Steven Gualdoni, PA-C, a 64-year-old physician assistant in Marquette, Michigan, planned to retire this June after four decades of caring for oncology patients.
But hospital administrators at UP Hematology Oncology Associates asked Gualdoni to stay on 1 more year. They couldn’t find someone to replace him.
“It’s difficult to recruit because, anabolic steroids schedule iii controlled substance in a rural community like this, we’re thought of as being on the end of the world,” Gualdoni told Medscape Medical News.
Getting oncologists to move to Marquette, nestled in Michigan’s Upper Peninsula on the shores of Lake Superior, can be a hard sell. Gualdoni’s cancer clinic has been struggling to recruit new clinicians for years. The community of about 20,000 is far from major cities. Its winters are long and snow heavy. The isolation deters many early career oncologists.
Over the past two decades, the clinic’s staff have whittled down. Once a bustling practice with five full-time oncologists plus Gualdoni, UP Hematology Oncology Associates now houses two part-time and one full-time oncologist alongside Gualdoni and two recent hires, a nurse practitioner and a physician assistant.
The situation in Marquette is hardly unique. A workforce shortage in cancer care, which has been predicted for nearly two decades, has arrived full force in rural America.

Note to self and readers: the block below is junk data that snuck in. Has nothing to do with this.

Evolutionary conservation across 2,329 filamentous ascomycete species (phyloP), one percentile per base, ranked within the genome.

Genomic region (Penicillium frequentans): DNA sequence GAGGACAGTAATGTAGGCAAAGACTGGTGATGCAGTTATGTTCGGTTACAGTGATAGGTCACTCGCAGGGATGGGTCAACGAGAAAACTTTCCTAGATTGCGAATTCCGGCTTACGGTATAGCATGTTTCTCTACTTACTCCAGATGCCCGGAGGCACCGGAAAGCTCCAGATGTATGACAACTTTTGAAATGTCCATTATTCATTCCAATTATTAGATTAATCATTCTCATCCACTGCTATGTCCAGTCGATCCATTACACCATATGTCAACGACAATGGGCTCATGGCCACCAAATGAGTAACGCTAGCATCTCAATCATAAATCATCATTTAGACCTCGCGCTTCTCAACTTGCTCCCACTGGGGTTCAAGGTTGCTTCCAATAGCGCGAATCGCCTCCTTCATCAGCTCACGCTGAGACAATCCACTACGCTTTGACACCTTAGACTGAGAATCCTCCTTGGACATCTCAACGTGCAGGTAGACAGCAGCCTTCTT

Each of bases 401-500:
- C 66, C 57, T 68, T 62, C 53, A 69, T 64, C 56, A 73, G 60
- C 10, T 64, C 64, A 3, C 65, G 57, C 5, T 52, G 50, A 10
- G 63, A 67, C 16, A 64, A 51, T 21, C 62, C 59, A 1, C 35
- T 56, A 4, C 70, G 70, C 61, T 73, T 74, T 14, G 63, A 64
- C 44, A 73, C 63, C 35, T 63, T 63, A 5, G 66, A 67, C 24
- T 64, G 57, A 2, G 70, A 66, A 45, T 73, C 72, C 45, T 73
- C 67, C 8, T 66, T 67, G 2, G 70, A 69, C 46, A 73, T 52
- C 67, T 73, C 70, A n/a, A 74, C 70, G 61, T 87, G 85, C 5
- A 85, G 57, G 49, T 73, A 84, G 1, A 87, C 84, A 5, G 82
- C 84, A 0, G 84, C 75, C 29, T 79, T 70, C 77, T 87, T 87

Two thirds of rural counties lack an oncologist, according to the American Society of Clinical Oncology’s (ASCO’s) 2020 State of the Oncology Workforce in America report. That leaves about 32 million Americans without a cancer specialist nearby.
The pandemic has brought the oncology staffing crunch into sharper focus, as doctors opt to retire or leave medicine early and patients who delayed screenings or treatment in 2020 are now presenting with more advanced, resource-intensive cancers.
Rural areas are among the hardest hit by the oncology shortage, said Barbara L. McAneny, MD, CEO at New Mexico Cancer Center, which provides cancer care at multiple sites across the state.
The center’s clinic in Gallup, a small city of almost 22,000, is no exception. McAneny says the practice has faced chronic staffing shortages, and she sees similar scenarios playing out across the country.
“Every practice I talk to is recruiting for oncology, starting with physicians and then oncology nurses, physicists, social counselors, and financial counselors,” McAneny said.
A Long-Predicted Shortage Is Here